19 CURDS results: A8 migrant LQs

20 A8 inflow to English LAs: top 10 LQs (‘best fit’ of postcode districts to LAs) (2645 migrants to Boston represent a share of the total A8 migrant flow to England which is 12.2 times higher than Boston’s share of all 2001 jobs in the country)

21 Agriculture and food processing

22 Hospitality retail and leisure workers

23 Manufacturing/processing workers

24 A8 country group location indicators: clustering/urbanisation/employment %

25 Summary of results from analysis employment rate correlation -0.100.15 urbanisation correlation NegativeneutralPositive urban-concentrated ? strong 0.35 scattered/dispersed ? slight Czech Republic Slovenia 0.08 all A8 in- migrants all A8 women Poland Baltic States Hungary Slovakia employment- linked neutral or negative BOLD = clustered @ >.8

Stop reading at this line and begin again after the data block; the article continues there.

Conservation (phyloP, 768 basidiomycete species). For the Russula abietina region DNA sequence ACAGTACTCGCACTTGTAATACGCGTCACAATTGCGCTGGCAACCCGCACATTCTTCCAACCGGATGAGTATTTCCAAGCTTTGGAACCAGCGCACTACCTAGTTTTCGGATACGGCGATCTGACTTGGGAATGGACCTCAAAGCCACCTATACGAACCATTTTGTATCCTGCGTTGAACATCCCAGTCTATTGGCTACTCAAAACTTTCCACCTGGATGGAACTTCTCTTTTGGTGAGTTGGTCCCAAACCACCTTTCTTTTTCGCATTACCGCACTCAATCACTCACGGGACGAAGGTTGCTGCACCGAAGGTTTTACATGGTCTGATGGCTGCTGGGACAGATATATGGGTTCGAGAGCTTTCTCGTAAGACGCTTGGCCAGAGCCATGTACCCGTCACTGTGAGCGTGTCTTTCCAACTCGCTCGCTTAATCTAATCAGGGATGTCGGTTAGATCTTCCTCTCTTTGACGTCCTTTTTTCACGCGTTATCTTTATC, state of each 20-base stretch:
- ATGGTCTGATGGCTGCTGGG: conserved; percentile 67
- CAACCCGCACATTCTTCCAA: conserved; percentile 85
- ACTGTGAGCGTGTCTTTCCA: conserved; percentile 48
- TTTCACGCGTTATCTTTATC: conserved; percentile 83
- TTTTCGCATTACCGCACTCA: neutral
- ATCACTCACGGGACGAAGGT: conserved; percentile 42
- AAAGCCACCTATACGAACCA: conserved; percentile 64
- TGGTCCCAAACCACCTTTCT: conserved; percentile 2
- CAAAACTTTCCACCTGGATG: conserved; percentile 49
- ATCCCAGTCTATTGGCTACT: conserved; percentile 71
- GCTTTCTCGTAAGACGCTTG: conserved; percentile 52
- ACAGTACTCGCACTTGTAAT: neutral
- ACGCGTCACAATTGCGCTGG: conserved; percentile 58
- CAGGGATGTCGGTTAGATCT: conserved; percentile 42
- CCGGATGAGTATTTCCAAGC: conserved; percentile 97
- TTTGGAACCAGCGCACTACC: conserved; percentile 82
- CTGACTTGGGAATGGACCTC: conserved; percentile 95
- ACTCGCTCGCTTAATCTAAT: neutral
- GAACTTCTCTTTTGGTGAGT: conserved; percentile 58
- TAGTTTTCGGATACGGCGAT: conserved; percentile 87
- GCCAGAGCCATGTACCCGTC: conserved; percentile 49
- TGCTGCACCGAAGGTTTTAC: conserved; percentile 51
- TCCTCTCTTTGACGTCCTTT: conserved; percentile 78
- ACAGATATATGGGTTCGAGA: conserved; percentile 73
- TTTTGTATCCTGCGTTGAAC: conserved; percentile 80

26 Overview of conclusions A new settlement pattern? Most similar to people from:  Baltic States / Poland (pre-2001 in-migrants)  Cyprus (‘A#9’) and Spain (previous Accession round)  Hong Kong (classic example of ‘scattered/dispersed’)...BUT… less urban-focussed than most of these  more ‘white-collar’ workers more focussed on cities Methodological issues and/or future research needs Findings robust despite analysing flow and not stock? Other data sources (NI records, LFS…?) allow analyses of qualifications/pay/…? ABOVE ALL length of stay